Formula 1 is due to receive 'the biggest single shock in its entire history' - that is the belief of former team owner Paul Stoddart, as Max Mosley prepares to unveil the list of 2010 participants to the waiting world tomorrow (Friday).

With still no resolution to the ongoing FIA-FOTA civil war over Mosley's controversial ?40 million budget cap for the top flight, a schism within the Formula One Teams' Association (FOTA) following the suspension of both Williams and Force India for having submitted unconditional entries, as many as eleven new hopefuls bidding for a spot on the starting grid and the threat of a manufacturer-led breakaway series gathering credibility with speculation that MotoGP boss Carmelo Ezpeleta could be involved, Friday looks set to be an explosive day indeed - and the president of the sport's governing body has affirmed that 'there will certainly be new teams...and it presently seems unlikely that all of the 2009 teams will participate in 2010' [see separate story - click here].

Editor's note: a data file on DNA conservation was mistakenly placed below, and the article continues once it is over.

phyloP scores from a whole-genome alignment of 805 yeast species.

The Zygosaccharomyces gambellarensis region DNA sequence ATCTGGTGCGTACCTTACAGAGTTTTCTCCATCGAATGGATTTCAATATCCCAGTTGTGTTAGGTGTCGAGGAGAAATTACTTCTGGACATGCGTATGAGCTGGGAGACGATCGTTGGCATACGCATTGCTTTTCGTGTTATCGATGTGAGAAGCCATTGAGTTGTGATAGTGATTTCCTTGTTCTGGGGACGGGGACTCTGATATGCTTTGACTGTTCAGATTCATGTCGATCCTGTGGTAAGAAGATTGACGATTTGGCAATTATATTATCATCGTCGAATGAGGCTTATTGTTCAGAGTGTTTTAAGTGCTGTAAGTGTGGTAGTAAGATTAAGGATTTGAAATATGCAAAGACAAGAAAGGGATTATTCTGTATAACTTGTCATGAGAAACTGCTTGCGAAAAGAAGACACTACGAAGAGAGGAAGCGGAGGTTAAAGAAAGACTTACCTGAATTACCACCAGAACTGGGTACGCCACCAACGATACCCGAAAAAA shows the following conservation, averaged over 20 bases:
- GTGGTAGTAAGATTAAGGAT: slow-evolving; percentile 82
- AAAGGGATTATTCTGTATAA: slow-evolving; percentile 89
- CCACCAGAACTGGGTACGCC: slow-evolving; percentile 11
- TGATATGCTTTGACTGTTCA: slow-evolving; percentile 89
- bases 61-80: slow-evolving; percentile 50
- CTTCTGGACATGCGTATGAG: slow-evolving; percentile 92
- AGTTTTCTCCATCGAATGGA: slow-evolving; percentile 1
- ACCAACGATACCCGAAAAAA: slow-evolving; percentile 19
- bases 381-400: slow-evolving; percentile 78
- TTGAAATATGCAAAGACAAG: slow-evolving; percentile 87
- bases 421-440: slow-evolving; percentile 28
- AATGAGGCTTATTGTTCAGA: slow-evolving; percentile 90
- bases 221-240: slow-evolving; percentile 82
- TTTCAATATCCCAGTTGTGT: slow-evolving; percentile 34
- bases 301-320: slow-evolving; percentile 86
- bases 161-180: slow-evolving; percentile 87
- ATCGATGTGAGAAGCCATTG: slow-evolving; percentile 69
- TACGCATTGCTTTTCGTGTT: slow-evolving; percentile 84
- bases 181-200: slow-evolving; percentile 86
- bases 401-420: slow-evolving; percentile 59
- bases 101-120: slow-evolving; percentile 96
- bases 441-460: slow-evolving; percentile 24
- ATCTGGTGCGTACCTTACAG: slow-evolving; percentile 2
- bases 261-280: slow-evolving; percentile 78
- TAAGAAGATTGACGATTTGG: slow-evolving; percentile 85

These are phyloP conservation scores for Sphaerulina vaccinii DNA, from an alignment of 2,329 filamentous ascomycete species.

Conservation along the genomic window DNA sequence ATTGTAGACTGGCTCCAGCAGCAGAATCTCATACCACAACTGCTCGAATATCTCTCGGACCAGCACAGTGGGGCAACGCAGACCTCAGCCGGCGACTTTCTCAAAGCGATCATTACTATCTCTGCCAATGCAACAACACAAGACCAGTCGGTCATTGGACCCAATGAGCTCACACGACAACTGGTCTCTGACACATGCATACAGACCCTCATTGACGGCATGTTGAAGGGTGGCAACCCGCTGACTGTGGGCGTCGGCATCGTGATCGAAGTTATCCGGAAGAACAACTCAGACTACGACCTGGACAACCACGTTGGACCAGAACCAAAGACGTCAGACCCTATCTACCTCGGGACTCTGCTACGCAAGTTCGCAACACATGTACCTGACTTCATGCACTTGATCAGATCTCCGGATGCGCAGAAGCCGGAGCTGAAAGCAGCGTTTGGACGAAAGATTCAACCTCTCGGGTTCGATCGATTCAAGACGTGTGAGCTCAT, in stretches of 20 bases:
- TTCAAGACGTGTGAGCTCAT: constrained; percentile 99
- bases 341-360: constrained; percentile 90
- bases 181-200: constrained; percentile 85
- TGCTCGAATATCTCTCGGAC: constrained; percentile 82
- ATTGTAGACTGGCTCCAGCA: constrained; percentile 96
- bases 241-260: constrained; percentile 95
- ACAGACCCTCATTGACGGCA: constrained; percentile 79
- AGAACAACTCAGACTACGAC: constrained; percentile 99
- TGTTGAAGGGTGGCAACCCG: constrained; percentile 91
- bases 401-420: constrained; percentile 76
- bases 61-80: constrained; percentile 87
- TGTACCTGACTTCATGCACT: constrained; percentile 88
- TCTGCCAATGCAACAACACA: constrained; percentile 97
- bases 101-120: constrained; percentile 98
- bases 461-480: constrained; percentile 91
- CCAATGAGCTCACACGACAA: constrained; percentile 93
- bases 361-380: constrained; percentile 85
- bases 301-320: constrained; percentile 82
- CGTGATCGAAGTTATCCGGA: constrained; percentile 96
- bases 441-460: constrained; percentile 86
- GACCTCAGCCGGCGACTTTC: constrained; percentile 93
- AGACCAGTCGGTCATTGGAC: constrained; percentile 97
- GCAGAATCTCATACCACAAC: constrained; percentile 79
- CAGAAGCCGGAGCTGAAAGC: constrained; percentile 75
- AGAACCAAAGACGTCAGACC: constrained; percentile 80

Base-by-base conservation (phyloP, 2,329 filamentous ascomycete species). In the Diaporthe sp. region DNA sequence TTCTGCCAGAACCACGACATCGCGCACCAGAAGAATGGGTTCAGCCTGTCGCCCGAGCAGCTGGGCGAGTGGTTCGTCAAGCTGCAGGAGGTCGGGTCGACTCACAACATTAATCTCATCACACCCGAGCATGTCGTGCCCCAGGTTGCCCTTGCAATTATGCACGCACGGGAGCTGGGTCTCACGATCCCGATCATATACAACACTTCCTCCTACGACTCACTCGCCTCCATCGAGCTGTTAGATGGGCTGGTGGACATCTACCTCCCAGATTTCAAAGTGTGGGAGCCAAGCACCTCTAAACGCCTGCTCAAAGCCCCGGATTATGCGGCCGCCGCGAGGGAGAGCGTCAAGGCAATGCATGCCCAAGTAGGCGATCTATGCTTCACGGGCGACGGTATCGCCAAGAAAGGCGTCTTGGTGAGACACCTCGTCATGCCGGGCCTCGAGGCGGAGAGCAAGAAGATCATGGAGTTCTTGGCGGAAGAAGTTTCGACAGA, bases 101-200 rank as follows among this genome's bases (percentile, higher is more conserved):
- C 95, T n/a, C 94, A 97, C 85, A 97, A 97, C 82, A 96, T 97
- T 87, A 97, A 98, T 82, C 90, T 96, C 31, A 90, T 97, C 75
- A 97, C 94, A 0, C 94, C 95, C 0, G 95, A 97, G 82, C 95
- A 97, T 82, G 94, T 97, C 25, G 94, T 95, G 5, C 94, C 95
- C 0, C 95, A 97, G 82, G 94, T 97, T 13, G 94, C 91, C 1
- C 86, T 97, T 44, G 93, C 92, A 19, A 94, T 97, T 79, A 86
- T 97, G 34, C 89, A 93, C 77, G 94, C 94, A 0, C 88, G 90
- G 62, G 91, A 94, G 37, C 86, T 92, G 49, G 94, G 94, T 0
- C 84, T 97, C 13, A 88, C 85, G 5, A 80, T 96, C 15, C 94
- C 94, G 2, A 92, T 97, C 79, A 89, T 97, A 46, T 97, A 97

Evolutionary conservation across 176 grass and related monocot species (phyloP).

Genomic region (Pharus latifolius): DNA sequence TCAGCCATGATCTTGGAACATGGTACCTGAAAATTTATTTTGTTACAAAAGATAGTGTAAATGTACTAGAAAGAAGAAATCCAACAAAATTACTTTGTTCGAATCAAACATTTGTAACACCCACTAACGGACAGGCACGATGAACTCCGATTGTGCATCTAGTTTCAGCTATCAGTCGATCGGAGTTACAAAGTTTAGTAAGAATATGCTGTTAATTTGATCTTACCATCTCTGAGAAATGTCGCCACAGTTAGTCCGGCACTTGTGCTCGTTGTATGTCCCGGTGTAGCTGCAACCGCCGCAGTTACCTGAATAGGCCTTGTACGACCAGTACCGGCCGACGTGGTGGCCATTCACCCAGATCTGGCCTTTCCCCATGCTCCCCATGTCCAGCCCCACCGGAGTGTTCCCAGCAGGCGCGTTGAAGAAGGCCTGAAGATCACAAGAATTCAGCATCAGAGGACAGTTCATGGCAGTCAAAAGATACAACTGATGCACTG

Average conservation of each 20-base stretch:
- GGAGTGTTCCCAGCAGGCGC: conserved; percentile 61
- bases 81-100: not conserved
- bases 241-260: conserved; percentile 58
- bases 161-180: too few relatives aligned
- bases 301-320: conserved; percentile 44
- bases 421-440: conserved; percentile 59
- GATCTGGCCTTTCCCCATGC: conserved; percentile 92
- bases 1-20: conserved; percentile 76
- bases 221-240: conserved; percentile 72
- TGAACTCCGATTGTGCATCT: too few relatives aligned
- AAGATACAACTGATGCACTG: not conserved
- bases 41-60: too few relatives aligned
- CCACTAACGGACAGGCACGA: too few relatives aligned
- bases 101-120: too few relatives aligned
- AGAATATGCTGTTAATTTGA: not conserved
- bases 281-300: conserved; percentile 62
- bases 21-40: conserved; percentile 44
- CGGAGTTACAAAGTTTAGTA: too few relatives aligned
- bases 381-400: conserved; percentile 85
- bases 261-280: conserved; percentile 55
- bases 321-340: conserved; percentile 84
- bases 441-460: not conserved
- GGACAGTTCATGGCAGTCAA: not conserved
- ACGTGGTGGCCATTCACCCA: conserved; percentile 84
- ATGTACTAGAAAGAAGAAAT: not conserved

Though both sides have publicly expressed their desire and willingness to come to a satisfactory compromise, still no agreement is on the table, with sources suggesting that negotiations remain at a 'delicate stage'. The eight remaining FOTA members have all lodged conditional entries for next year, contingent upon Mosley signing a new confidential, commercial rights-governing Concorde Agreement and ditching his contentious cost-cutting initiative in favour of maintaining the 2009 regulations, something that the non-conciliatory Englishman has repeatedly and obstinately underlined is not an option, regardless of the consequences. According to British newspaper The Times, manufacturers Ferrari, Mercedes-Benz, Toyota, Renault and BMW have all now signed a $50 million bond to remain loyal to FOTA in not joining the 2010 championship unconditionally for at least the next 30 days.